Bluefield Daily Telegraph
Barbara Jean Flake wasn’t known to leave her house on the old No. 6 Mine Road in the small Jenkinjones community without telling her family and friends.
That’s why her son grew concerned about his mother’s well-being after not hearing from her in more than a week. Billy Flake searched for his mother on Tuesday, April 9, 2002, only to find an empty and undisturbed house. His mother’s pocketbook was still in the house, but she was nowhere to be found.
“The son stated that her purse was still at the residence, and that was unusual for her,” Cpl. C.K. Morton, of the West Virginia State Police Welch Detachment, said. “Trooper A.S. Cooper was the original investigating officer. They responded to the residence. The son had told the troopers she lived by herself. The troopers checked the residence and she wasn’t there. They searched the area and didn’t find anything. No evidence or trace evidence was found at her residence. The (Anawalt) Fire Department also was called out to assist”
Flake’s home wasn’t disturbed, and there was no indication of a robbery.
Morton said Flake, 54, was officially listed as a missing person. Troopers with the state police detachment in Welch returned to the Jenkinjones community on April 10, 2002, where they began the process of interviewing neighbors, friends and others in the community regarding Flake’s whereabouts.
Flake’s home was searched again by troopers with the Welch detachment on Thursday, April 11, 2002. At that time, the officers photographed both the interior and exterior of the home as part of their expanding investigation. While officially listed as a missing person, her disappearance was considered suspicious by investigators
“The purse was still there — that was the thing they were most concerned about,” Morton said. “The son indicated she didn’t go anywhere without her purse. On that day, they met with the Wyoming County Fire Department, and they helped to dredge local run-off sludge ponds. We had called in the other fire department (in neighboring Wyoming County) because they had the equipment to do that. For several hours they had dredged local run-off ponds.”
Once again nothing was found.
Morton said the woman was distinctive with red hair and blue eyes. She weighed about 125 pounds and was about 5’5 feet tall.
The officers also searched by air on the same day over a three-mile radius that took in both the Jenkinjones and Anawalt communities. Morton said nothing was located of interest by air.
In the days that followed Flake’s disappearance, troopers received a number of calls regarding possible sightings of the woman. In one instance, Morton said an individual claimed to have seen Flake on the West Virginia Turnpike. All of the sightings were investigated, and all proved to be false.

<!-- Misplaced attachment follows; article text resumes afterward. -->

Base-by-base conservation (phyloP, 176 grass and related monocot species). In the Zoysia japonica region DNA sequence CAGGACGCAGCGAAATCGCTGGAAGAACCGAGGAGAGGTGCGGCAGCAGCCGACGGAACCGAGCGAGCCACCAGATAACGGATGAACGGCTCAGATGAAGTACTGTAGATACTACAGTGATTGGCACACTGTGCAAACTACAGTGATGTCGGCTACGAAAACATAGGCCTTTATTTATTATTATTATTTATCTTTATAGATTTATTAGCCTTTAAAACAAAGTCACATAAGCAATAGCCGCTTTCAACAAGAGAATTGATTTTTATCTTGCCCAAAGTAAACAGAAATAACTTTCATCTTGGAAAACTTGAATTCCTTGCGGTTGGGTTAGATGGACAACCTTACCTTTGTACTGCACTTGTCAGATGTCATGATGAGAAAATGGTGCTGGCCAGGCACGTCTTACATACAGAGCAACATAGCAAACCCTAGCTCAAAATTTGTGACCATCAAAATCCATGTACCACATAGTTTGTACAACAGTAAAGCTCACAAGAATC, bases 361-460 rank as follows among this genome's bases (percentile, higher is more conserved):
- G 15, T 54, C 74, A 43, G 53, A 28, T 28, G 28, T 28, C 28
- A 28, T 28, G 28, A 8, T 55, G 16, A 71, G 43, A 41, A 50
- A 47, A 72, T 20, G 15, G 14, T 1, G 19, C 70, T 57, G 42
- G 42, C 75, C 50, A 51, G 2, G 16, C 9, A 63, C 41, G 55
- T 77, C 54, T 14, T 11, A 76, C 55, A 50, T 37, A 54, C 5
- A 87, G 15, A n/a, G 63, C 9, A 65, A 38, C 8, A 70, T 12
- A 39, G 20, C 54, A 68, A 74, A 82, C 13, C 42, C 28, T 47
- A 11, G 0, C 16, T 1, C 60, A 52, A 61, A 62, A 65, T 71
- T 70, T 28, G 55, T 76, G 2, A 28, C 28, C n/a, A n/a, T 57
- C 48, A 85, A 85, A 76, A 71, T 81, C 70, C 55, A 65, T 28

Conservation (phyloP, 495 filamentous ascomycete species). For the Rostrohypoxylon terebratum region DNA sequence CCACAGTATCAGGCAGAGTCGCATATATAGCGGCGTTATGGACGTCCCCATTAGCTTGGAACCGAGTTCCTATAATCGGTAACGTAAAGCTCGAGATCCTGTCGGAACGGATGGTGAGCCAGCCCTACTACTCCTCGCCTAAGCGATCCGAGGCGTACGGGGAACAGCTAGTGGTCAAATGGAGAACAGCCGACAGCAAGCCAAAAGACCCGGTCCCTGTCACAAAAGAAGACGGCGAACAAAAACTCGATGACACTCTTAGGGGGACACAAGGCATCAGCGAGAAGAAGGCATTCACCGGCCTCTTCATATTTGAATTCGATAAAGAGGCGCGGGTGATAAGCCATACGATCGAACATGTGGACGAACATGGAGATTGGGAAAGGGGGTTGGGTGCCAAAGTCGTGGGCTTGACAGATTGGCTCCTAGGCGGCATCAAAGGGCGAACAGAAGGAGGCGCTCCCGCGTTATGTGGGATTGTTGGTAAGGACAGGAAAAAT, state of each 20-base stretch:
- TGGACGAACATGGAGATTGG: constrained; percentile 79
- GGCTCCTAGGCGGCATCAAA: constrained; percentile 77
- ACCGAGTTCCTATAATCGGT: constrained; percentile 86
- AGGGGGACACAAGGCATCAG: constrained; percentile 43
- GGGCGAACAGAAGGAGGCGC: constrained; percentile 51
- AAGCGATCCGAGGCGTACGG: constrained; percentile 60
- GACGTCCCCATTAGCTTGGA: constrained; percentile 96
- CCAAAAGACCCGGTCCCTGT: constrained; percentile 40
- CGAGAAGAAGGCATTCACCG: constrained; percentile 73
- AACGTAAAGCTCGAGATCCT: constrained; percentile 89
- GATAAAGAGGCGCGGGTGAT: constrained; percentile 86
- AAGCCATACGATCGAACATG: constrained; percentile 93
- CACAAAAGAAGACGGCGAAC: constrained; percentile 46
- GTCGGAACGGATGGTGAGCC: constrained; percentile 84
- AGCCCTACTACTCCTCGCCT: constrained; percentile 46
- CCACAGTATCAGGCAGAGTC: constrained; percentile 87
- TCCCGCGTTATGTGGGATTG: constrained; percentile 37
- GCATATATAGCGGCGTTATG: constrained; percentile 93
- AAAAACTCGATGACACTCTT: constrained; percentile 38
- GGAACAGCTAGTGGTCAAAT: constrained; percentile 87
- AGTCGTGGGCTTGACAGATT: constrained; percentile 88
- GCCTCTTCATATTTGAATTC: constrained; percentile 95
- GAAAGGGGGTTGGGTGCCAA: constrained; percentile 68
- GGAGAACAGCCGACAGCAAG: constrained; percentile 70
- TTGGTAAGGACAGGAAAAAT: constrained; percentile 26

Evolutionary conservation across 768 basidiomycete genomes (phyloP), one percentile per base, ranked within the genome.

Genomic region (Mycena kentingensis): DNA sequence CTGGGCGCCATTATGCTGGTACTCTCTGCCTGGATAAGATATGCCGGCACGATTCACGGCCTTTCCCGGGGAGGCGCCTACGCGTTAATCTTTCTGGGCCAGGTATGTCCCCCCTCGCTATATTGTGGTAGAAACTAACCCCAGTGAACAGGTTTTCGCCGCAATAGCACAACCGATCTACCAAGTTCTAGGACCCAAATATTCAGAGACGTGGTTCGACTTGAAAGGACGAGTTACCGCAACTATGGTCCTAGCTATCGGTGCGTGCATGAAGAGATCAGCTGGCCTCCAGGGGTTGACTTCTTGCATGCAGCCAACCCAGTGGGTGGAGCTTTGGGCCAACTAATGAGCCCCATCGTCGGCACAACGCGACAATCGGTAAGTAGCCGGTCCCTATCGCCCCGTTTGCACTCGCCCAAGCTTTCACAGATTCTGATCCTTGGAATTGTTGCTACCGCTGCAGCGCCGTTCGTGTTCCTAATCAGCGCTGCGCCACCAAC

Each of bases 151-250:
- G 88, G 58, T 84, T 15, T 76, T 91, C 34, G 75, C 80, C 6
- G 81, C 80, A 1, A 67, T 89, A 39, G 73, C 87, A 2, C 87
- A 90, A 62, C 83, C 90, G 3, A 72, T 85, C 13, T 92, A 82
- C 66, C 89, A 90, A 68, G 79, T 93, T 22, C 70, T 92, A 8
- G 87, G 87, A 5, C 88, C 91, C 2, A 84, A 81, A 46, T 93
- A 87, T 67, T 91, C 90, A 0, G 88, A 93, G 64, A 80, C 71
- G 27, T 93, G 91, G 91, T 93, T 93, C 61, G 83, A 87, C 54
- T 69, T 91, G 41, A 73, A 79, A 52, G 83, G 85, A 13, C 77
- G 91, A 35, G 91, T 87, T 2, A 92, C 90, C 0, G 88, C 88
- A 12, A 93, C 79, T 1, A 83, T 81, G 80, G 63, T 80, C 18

On Thursday, April 18, 2002, a regional search and rescue team with K-9 units were called to the area to resume the search for Flake. The dogs found nothing following another extensive search.
For all practical purposes, Barbara Flake had essentially disappeared without a trace.
Two long years passed with no additional leads in the search for Flake, who was still considered a missing person. However, on the morning of March 3, 2004, troopers with the Welch detachment were contacted by a woman who said her son had stumbled upon a human skull in the woods near her home on Trussell Hollow, also in the Jenkinjones community. The human remains were located approximately 310 feet away from the western roadway edge.
“There were some additional bones collected, and they actually found the skull,” Morton said. “I know they were initially sent to the chief medical examiner’s office in Beckley. “
The remains were later sent to the National Museum of Natural History in hopes of securing a positive identification. Morton said officers received a response from the national museum on April 7, 2004. A forensic anthropologic analysis determined the human remains were that of Barbara Flake.
The case that had went cold was reopened — this time as a homicide investigation.
Morton said the forensic investigation from the National Museum of Natural History determined the woman died as a result of blunt force trauma.
“That’s why it is considered a homicide,” Morton said. “Up to that point, it was essentially considered a missing person case.”
After declaring the missing person case an active homicide investigation, troopers once again assembled in the Jenkinjones community, and once again interviewed neighbors, acquaintances, friends and family members. And once again, they came up short in their search for answers.
“It was pretty extensive interviews at that time,” Morton said. “That’s a really small area — and the neighbors and friends — nobody had any pertinent information.”
Once again, the case went cold. Today, more than seven years later, Flake’s disappearance remains a mystery.
Morton said investigators are hopeful that someone who may know something about her death may now come forward. He is hoping to also jar the memories of neighbors and friends in the community who may have seen anything unusual at the Flake residence on the week of April 9, 2002.
“Sometimes people will remember things later that they think are insignificant but may in fact by very important — something that could really help us,” Morton said. “And also as time passes on, people who may have information, and who may not have wanted to get involved initially, may now want to submit the information to us.”
Morton said anyone with any information regarding the Flake’s disappearance and subsequent murder is asked to contact the state police barracks in Welch at (304) 436-2101.
“It remains open and it remains unsolved,” Morton said. “That’s why we are revisiting it.”
— Contact Charles Owens at email@example.com